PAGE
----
Stress and D--how does it affect you?

I have been working on teams, and deadlines have not been met. As a result all the deadlines hit about 12/15. I am scattering my staff to fix everything (we are the trainers and have to rely on the teams to have the ability to move forward. Until the "product" is tested and ready, we cannot prepare training materials or have any training.)

Today, in the thick of eveything, my body melted down--not a low, not a trip to ER, but just so many problems, I had to leave. In 15 years as a trainer, this has never happened. I am a litle wigged out. I know now that my decision to retire after 2012 bonuses is correct, but feel like I am losing my ability to cope.

Just a rant, but wonder how everyone deals with strees and its impact...

I would definitely say that the stress my son experiences is no where near what you are dealing with, yet I know it can wreak havoc in anybody. We pinpointed stress as the cause of rising blood sugar in my son at the time he started High School a year and a half ago. His 2 honors classes alway wind up in the morning, may because they think the kids will be more fresh and willing to focus, but for us, its the worst time because even though its his lowest carb meal, its the hardest to cover well. All the teenage hormones are working against us, HGH, adrenaline, (does testosterone? I don't know.) Anyway, Cortisol (stress) must be our hardest because his mornings are beautiful (if we don't go hog wild with carbs) on the weekends. So there's definitely something happening, haven't total got on top of it again. I had his weekday basal rate higher in the early morning hours than on the weekends. Changed it for summer vacation because we having lots of lows, Since school started again we've just been bolusing more at breakfast. Vow to do this weekend. Hope you get some other responds that are helpful, since I just relayed our experience with stress. Best Wishes.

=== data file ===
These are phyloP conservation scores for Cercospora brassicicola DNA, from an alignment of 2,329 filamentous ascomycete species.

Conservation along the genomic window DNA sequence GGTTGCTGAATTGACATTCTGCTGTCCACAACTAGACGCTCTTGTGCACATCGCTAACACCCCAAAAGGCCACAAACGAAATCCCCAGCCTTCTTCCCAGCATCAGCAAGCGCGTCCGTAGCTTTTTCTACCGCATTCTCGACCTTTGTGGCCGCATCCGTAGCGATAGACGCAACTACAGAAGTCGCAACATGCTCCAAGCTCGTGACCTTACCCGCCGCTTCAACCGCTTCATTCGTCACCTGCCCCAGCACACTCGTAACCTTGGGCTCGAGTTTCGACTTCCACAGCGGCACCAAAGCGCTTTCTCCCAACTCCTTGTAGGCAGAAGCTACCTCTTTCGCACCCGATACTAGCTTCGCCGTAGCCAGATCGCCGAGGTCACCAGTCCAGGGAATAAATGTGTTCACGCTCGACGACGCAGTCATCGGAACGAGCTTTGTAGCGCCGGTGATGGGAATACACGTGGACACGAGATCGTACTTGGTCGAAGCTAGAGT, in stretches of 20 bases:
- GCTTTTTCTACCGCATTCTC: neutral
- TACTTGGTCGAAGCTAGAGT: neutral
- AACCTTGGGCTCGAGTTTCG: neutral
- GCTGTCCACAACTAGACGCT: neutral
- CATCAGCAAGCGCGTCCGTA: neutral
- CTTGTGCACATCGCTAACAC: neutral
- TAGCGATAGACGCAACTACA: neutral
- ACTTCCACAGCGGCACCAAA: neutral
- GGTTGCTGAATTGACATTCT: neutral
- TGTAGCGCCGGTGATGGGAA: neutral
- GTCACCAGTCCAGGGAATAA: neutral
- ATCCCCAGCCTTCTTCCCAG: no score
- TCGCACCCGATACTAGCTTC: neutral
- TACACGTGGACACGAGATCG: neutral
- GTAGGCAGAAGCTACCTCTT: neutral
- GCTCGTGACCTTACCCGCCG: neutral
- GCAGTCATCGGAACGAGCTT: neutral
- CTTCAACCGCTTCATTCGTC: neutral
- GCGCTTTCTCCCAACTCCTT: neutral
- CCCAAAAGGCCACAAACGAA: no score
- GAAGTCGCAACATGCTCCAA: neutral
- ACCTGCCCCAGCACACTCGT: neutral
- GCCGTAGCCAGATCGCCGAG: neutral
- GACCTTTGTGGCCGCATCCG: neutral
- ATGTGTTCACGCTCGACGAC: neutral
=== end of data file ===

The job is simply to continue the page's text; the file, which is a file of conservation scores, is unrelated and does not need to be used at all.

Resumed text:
How do I deal with stress?
By grabbing someone for a cup of something. Tea, crystal light, coffee, whatever.
By DEVELOPING some team leaders in the group who can each handle a few.
WALKING OUT, leaving the stress people to think for themselves, come up with a cooler environment.
By taking my blood pressure with one of those nice new little machines to ensure the stress isn't getting to me when it's the worst and if it's up, taking a walk, going to the mall and changing the scene entirely.
By TAKING time off, an afternoon here, a morning there, nothing that looks like too much.
By WARNING the team I'll be gone so they can ask questions now, not later.
By knowing that LEAVING IS NOT BAD! It's GREAT!

I have a regular day job where I sit at a desk all day and the work is not really that stressful. I always have great numbers during the week days. On the weekends, I am a church musician and play two services--one on Saturday night and one on Sunday morning. I love the job because it's a chance to play music, but it's tough on the blood sugar. Being a musician and playing live music, you have to be "full-on". It's basically a dialog between me and the pastor, with 200 other people listening in. There's no day dreaming in church for me. The timing needs to be good, I want it to sound good, I am in charge of other people who are there to sing and play with me. If something goes amiss with the music, it's me who will answer to the pastor for it. I could walk into church with a blood sugar of 100 and walk out of there two hours later with a blood sugar of 350. I have seen it happen. What do I do about it?? There's no way to avoid the stress. It's an adrenaline situation so that's going to raise blood sugar even if things are going great. I have learned that I have to take 5 to 10 units of short acting a half hour before each service. It's like bolusing for a meal when I'm not actually going to eat anything. The good news is that I have been doing this job for years and I have it pretty well figured out. I don't now anyone who lives a completely stress free life. You just have to learn to deal with it as best you can either by doing some kind of relaxation technique or just making an adjustment of medication.